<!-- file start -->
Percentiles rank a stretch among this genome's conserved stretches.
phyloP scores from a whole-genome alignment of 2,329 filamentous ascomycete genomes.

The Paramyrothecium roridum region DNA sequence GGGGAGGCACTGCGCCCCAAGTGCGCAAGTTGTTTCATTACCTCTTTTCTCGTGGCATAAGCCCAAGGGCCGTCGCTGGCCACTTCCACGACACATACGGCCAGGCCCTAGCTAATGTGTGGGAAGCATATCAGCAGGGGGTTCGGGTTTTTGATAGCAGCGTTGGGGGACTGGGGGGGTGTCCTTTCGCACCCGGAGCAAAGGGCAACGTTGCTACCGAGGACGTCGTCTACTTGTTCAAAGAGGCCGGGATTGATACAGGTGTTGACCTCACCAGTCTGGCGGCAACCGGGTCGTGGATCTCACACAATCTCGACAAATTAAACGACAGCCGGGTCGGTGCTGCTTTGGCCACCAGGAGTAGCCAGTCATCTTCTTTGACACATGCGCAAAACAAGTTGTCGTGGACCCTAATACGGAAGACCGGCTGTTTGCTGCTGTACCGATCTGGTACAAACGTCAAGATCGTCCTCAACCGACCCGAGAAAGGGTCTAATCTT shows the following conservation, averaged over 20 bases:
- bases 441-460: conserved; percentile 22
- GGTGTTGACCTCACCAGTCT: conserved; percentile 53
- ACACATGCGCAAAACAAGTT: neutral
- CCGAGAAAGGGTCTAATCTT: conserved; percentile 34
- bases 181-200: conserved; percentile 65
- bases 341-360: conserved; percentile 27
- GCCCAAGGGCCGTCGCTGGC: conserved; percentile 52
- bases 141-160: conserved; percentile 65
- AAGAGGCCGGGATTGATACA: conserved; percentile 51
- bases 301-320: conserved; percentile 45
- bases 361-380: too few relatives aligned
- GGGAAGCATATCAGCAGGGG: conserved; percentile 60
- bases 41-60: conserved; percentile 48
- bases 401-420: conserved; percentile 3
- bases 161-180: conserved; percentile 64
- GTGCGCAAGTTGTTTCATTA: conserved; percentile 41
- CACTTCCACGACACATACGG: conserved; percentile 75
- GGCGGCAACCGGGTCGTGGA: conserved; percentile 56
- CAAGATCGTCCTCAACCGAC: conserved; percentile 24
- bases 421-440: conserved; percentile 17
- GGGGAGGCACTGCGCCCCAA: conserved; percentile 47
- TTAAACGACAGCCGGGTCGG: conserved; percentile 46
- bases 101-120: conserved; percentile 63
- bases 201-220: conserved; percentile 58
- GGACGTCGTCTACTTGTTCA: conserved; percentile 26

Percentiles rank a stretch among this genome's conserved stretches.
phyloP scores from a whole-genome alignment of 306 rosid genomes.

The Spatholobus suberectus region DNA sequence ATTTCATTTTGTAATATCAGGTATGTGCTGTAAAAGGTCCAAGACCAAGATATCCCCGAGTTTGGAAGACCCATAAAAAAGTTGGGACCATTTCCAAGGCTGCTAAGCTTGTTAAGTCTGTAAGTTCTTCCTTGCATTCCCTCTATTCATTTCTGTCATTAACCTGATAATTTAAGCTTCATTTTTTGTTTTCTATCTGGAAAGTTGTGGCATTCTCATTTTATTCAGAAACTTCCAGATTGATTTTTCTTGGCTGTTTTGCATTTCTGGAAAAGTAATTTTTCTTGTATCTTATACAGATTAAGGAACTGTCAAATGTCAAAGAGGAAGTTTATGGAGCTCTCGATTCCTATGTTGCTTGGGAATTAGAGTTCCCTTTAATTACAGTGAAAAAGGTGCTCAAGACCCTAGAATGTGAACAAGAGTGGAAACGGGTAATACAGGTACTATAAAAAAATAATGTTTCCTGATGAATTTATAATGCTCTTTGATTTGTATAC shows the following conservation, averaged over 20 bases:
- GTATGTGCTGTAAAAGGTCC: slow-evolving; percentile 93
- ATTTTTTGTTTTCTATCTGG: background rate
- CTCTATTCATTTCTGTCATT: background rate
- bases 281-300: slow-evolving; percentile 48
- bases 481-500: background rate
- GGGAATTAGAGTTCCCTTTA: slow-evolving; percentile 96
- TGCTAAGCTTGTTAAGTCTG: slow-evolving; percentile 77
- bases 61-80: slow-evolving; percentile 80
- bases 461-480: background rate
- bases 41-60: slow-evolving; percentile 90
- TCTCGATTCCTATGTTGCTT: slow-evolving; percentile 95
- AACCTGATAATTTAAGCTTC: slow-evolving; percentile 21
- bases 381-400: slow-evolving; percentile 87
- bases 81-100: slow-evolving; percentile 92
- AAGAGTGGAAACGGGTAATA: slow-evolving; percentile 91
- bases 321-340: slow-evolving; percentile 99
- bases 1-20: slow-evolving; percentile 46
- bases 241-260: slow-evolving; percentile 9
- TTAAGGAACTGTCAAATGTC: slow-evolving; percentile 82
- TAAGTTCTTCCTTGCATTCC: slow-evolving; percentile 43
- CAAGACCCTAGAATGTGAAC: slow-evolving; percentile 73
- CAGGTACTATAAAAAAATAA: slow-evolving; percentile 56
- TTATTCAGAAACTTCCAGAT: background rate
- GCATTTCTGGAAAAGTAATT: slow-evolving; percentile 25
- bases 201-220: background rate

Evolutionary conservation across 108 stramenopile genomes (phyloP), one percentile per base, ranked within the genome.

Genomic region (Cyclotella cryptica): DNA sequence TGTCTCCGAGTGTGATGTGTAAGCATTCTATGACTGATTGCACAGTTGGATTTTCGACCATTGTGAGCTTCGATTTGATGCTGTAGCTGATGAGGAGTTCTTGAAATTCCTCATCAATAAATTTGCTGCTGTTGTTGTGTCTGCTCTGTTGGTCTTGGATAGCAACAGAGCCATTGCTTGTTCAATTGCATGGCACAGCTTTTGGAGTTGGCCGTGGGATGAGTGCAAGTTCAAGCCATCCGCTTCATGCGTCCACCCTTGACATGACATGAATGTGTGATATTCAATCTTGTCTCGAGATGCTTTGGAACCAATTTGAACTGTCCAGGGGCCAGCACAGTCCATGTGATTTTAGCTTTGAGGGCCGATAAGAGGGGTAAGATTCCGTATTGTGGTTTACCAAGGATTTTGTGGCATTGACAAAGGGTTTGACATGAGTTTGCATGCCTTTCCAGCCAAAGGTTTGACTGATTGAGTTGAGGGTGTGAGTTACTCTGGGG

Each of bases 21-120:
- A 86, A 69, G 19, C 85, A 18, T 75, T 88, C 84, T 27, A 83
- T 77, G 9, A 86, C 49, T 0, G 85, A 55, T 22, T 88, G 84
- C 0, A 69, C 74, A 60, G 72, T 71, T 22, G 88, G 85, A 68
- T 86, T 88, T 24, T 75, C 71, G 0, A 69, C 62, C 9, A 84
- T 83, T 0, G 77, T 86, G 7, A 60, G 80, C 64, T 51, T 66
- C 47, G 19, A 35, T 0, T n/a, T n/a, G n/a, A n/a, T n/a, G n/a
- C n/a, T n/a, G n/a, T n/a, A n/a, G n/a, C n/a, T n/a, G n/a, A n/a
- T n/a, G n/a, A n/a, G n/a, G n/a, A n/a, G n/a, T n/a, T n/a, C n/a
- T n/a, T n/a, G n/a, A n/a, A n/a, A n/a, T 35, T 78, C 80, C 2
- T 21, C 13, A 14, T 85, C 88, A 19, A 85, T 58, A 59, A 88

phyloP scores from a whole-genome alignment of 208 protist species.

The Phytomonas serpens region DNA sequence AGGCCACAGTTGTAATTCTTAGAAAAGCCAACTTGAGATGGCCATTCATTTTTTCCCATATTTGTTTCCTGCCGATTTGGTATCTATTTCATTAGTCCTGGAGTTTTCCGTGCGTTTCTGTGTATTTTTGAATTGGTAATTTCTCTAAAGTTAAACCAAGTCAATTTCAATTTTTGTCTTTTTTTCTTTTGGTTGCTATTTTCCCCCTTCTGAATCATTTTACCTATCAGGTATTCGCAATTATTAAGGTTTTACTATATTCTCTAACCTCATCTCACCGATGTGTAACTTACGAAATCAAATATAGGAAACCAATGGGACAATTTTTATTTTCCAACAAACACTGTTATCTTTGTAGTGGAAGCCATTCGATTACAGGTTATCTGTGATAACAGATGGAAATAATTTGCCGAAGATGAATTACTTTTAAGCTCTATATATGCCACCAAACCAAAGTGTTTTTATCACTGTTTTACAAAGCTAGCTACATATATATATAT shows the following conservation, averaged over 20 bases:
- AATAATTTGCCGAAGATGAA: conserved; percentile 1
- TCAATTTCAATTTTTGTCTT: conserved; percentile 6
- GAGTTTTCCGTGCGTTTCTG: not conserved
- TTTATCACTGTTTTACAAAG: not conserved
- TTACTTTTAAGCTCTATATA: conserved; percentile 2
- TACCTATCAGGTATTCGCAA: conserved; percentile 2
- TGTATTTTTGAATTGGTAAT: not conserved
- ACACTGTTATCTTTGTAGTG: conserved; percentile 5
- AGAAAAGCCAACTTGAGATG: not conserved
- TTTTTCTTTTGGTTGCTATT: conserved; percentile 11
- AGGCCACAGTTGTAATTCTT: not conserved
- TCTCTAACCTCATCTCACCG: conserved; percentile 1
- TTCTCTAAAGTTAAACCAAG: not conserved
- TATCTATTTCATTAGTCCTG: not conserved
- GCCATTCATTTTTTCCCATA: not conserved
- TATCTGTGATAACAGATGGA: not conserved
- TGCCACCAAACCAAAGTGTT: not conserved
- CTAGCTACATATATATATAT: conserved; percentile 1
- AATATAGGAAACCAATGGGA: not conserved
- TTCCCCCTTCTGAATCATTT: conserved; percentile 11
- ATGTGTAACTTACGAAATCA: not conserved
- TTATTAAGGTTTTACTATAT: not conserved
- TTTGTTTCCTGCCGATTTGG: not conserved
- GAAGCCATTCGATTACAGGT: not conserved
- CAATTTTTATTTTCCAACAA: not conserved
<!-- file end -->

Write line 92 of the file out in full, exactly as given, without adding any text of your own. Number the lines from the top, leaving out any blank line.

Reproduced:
- ATGTGTAACTTACGAAATCA: not conserved